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The political economy of collective memories: Evidence from Russian politics


  • Belmonte, Alessandro
  • Rochlitz, Michael


How do political elites reactivate salient collective memories to entrench their power? We study this question examining a government-led recollection campaign of the traumatic transition the Russian population experienced during the 1990s, starting with the year 2003. Using detailed data from national-level TV and radio as well as a text analysis of 3832 regional and local newspapers, we estimate a higher electoral support for the government, and a lower support for the liberal political opposition, in regions that suffered more during the transition period, once negative memories are recalled on state-controlled media. We then provide additional evidence on the mechanism at play, and show how the effect of the newspaper-based recollection campaign is stronger in regions that feature less political competition, and where the governor is a member of the ruling party United Russia.

Suggested Citation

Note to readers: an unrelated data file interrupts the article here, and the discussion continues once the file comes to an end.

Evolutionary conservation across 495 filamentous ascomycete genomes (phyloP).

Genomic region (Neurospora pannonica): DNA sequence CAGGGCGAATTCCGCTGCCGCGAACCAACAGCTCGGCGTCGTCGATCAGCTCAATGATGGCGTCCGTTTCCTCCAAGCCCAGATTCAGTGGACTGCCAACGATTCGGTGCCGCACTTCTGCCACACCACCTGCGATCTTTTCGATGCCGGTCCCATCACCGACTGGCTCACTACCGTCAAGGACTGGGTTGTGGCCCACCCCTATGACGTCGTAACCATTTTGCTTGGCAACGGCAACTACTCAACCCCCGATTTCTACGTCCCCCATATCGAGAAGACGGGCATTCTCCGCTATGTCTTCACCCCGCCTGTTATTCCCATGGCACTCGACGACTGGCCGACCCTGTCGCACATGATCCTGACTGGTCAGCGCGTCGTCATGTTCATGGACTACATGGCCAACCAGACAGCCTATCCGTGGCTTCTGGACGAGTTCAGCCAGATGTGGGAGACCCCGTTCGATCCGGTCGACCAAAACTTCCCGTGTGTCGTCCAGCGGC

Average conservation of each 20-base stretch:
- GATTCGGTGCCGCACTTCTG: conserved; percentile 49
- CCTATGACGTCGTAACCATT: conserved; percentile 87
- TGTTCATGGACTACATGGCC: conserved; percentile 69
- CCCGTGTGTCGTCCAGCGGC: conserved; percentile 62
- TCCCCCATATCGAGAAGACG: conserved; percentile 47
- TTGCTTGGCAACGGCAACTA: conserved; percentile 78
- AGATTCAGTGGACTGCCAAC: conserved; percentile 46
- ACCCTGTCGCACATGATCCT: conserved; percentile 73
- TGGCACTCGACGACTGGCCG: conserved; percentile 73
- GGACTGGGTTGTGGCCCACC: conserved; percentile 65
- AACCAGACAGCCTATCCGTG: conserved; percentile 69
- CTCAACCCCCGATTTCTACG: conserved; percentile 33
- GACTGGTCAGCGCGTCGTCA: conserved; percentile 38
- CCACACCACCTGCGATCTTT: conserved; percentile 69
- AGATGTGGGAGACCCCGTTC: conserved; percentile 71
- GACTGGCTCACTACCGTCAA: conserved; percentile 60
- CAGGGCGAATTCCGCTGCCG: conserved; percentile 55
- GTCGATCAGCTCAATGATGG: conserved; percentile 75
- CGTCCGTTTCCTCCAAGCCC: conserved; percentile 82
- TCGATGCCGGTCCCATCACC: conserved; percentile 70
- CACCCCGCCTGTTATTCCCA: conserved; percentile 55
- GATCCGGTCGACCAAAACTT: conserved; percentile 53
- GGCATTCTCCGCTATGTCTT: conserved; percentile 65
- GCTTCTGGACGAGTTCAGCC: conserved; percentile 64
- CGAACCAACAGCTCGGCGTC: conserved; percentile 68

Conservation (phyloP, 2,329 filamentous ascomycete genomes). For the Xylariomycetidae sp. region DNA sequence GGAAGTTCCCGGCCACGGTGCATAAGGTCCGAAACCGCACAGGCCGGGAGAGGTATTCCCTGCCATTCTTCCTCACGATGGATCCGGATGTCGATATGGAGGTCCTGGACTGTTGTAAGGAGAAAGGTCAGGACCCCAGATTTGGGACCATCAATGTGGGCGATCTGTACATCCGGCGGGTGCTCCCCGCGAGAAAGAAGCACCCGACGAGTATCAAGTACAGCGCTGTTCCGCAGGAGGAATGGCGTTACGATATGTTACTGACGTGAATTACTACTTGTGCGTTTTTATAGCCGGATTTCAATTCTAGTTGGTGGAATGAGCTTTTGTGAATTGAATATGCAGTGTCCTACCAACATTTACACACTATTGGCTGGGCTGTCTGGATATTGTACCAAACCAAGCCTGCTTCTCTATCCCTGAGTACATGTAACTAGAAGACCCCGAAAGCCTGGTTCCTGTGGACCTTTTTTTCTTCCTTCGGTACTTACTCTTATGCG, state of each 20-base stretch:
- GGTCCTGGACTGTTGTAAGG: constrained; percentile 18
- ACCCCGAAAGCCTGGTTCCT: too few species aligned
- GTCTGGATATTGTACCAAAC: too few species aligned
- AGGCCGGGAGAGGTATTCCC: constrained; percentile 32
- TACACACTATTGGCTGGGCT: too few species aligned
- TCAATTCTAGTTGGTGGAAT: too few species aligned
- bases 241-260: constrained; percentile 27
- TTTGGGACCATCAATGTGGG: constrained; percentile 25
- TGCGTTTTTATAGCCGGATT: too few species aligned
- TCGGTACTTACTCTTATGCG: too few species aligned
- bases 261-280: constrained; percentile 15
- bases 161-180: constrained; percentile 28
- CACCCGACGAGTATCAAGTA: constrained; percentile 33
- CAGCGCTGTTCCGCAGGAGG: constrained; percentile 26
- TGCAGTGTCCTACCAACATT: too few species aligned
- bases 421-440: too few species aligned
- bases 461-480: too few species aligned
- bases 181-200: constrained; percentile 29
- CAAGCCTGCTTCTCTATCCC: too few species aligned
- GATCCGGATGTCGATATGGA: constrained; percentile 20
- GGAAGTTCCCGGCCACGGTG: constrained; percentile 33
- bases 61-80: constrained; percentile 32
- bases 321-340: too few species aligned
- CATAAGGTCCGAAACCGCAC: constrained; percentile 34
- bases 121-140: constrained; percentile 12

• Belmonte, Alessandro & Rochlitz, Michael, 2019. "The political economy of collective memories: Evidence from Russian politics," Journal of Economic Behavior & Organization, Elsevier, vol. 168(C), pages 229-250.
  • Handle: RePEc:eee:jeborg:v:168:y:2019:i:c:p:229-250
    DOI: 10.1016/j.jebo.2019.10.009

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    More about this item


    Collective memory; Selective recollection of the past; Voting; Russia;

    JEL classification:

    • D74 - Microeconomics - - Analysis of Collective Decision-Making - - - Conflict; Conflict Resolution; Alliances; Revolutions
    • D83 - Microeconomics - - Information, Knowledge, and Uncertainty - - - Search; Learning; Information and Knowledge; Communication; Belief; Unawareness
    • P16 - Economic Systems - - Capitalist Systems - - - Political Economy of Capitalism
    • Z13 - Other Special Topics - - Cultural Economics - - - Economic Sociology; Economic Anthropology; Language; Social and Economic Stratification


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